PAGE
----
The above list should give you some sense of the ways in which people with disabilities are “dehumanized, that is, made less human by having their individuality, creativity, and humanity taken away, as when one is treated like a number or an object” (Blackburn, 2014, p. 43). And my list is relatively mild. I want to revisit that moment in Target for a moment because I was struck by how similar it was to Fritz Fanon’s attempt (as cited in Rosaldo, 1994) of the “social experiment of trying to ignore his skin color. When he envisions himself as a neutral figure in a public place, his reverie is interrupted by a white child who notices him” (p. 188). The “frightened” child calls for his mother and, as he cowers from Fanon, repeatedly yells “Look, a Negro!” (as cited in Rosaldo, 1994, p. 188).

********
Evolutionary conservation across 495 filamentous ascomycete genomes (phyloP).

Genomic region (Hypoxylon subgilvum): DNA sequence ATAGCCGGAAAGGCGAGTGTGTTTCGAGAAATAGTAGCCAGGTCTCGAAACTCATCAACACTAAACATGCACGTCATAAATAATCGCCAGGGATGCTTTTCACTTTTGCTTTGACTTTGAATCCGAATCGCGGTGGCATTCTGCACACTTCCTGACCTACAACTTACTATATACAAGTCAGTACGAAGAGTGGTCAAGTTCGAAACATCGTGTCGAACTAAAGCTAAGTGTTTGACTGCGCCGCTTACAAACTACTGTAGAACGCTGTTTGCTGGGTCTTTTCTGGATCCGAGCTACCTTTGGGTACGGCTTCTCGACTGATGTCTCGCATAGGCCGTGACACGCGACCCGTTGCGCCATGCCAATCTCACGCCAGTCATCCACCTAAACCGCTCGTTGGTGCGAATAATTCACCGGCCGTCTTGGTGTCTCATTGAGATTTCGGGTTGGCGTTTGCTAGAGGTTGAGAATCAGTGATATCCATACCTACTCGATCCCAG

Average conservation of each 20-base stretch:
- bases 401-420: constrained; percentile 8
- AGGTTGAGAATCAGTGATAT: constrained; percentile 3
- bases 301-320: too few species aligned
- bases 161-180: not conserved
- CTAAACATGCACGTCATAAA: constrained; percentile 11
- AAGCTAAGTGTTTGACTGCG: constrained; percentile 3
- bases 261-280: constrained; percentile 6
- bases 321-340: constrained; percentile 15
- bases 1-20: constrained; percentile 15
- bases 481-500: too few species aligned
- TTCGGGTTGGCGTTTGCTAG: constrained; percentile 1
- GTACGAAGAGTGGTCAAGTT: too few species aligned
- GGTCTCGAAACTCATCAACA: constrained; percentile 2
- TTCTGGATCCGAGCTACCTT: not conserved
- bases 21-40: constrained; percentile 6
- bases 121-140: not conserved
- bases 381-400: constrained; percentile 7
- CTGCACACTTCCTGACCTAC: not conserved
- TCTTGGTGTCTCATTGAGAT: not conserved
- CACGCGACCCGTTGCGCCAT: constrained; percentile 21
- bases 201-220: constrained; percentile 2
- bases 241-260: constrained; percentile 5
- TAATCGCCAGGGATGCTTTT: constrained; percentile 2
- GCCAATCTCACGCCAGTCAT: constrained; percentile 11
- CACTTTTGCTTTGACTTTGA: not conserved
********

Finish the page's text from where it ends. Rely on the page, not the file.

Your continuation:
Certainly some profound differences exist between Fanon’s anecdote, taking place as it did in the 1960s and transpiring between a black man and a white child, and my Target episode, which took place in 2004 between two (three, if you count the mother, who did nothing) white people. There was not the same power differential between me and the child who called me out as between Fanon and his tormentor. However, I would argue that the child so bothered by my legs, like other people (not just children) I’ve encountered, was motivated in good part by fear: fear of a nonstandard body with its scars, lurching gait, curled digits. Like Fanon, my reverie was also interrupted. I thought I was buying a greeting card on my way home from work. In this moment and others, by daring to go about in a troubled body, I was jarringly yanked from the personal to the public, asked to answer for my body’s wrongness, to sate strangers’ curiosity, and to assuage others’ anxieties. Just as the child came to his experience with Fanon “not as a blank slate but already filled with stories that caused a fear of black people” (Rosaldo, 1994, p. 188), people enter interactions with disabled people preloaded with assumptions, stereotypes, and fears.